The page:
The little, yet fascinating village of Howick lies just 40 kms from Pietermaritzburg, forming part of the renowned Midlands Meander, and surrounded by other quaint villages such as Karkloof, Merrivale and Lion’s River.
The town is known is known as the place of many waterfalls, owing to the many tributaries of the uMngeni River that tumble down gorges and over sharp inclines on their way to the Indian Ocean, some 95 kms to the east. Howick is probably most visited because of the Howick Falls, a 100 metre cascade of water, practically in the centre of town. The falls were known by the Zulus as KwaNogqaza - place of the tall one - and first seen by European travellers on their way to trade from the coast in the early 19th century. Several other waterfalls in the vicinity worth a visit, include the Cascade Falls (25m), Shelter Falls (27m) and Karkloof Falls (105m).
The little village may be visited because of its Falls, but Howick is most likely best known as the place where Nelson Mandela was arrested in August 1962. In December 1996 Nelson Mandela was awarded the Freedom of Howick and visitors can visit the site where he was captured.
A nature lovers dream, Howick is filled with opportunities to engage in outdoor activities, fly fishing, hiking, mountain biking, game viewing, bird watching and much more. The country village is also a treasure trove of antiques and bric-a-bracs and quaint restaurants and village pubs which contribute to the irresistible charm of the town.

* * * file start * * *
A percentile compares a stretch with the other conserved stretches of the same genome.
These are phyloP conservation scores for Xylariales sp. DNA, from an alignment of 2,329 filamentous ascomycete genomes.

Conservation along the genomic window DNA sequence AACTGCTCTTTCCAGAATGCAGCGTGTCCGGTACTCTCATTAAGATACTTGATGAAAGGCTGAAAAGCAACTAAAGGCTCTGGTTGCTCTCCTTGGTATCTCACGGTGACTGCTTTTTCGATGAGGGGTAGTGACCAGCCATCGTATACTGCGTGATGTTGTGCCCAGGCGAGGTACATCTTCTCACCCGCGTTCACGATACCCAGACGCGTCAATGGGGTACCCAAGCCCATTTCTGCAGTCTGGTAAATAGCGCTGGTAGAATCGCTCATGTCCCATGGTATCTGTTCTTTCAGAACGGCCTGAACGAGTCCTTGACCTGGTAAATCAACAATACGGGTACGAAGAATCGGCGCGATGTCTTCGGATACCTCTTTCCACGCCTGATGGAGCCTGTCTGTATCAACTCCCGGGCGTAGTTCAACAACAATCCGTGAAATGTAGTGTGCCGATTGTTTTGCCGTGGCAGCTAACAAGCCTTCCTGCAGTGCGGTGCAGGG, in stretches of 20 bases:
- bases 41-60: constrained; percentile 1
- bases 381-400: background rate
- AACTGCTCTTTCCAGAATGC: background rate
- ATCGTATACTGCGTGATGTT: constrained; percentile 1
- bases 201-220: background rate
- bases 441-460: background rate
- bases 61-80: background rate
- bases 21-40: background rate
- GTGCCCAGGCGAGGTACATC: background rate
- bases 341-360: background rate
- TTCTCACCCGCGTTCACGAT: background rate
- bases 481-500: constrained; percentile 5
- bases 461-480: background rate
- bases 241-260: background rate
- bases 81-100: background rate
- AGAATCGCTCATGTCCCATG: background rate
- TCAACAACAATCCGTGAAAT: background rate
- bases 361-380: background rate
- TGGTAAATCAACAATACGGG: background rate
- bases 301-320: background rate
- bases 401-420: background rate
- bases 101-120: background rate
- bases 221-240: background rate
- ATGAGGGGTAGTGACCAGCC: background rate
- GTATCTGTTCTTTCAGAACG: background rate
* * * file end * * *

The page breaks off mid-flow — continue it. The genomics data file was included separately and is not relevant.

Howick provides almost every type of accommodation from Country Inns, Guesthouses and B&B’s to self-catering cottages and camping!
Things to do and see
- Nelson Mandela Capture Site
- Karkloof Conservation Centre
- Umgeni Valley Environmental Centre
- Benvie Gardens
- Bushwillow Park
- Howick Falls
- Karkloof MTB Trails
- Midmar Dam
- St Luke’s Anglican Church
- Highgate Wine Estate
- The Piggly Wiggly
- Karkloof Farmers Market
- Midlands Country Market
Howick receives approximately 861 mm of rain annually with the majority of its’ rainfall occurring during the mid-summer months.
Summer months, November to March will have average temperatures of between 14˚C and 26˚C.
Winter months, May to August will have average temperatures of between 2˚C and 22˚C.
A scar in the ground made by wagons and footprints following a line of least resistance over mountains and valleys was the first trail from the coast of Natal to the interior of South Africa. These unplanned routes would sometimes lead to some awkward situations and so blacksmiths, traders, and innkeepers established businesses along these routes to assist and supply travellers.
In 1849, the Wesleyan Missionary James Archbell bought three farms above the northern bank of the Umgeni River. Title deeds of the original plots simply named the area "The Village on the Umgeni Waterfall". In 1850, the river crossing was moved to the dangerous but more convenient spot at the top of the Falls, less than 200 metres from where the river plunged over the cliff's edge.
In 1850 Howick was founded when the Government decided to establish a village at the crossing and purchased part of James Archbell's farm. The towns name was chosen in honour of the Secretary of State for the Colonies in London. He was Earl Grey and had recently acquired the title of Lord Howick.
The first inhabitant of Howick was an Hotel Keeper who also provided a ferry service.
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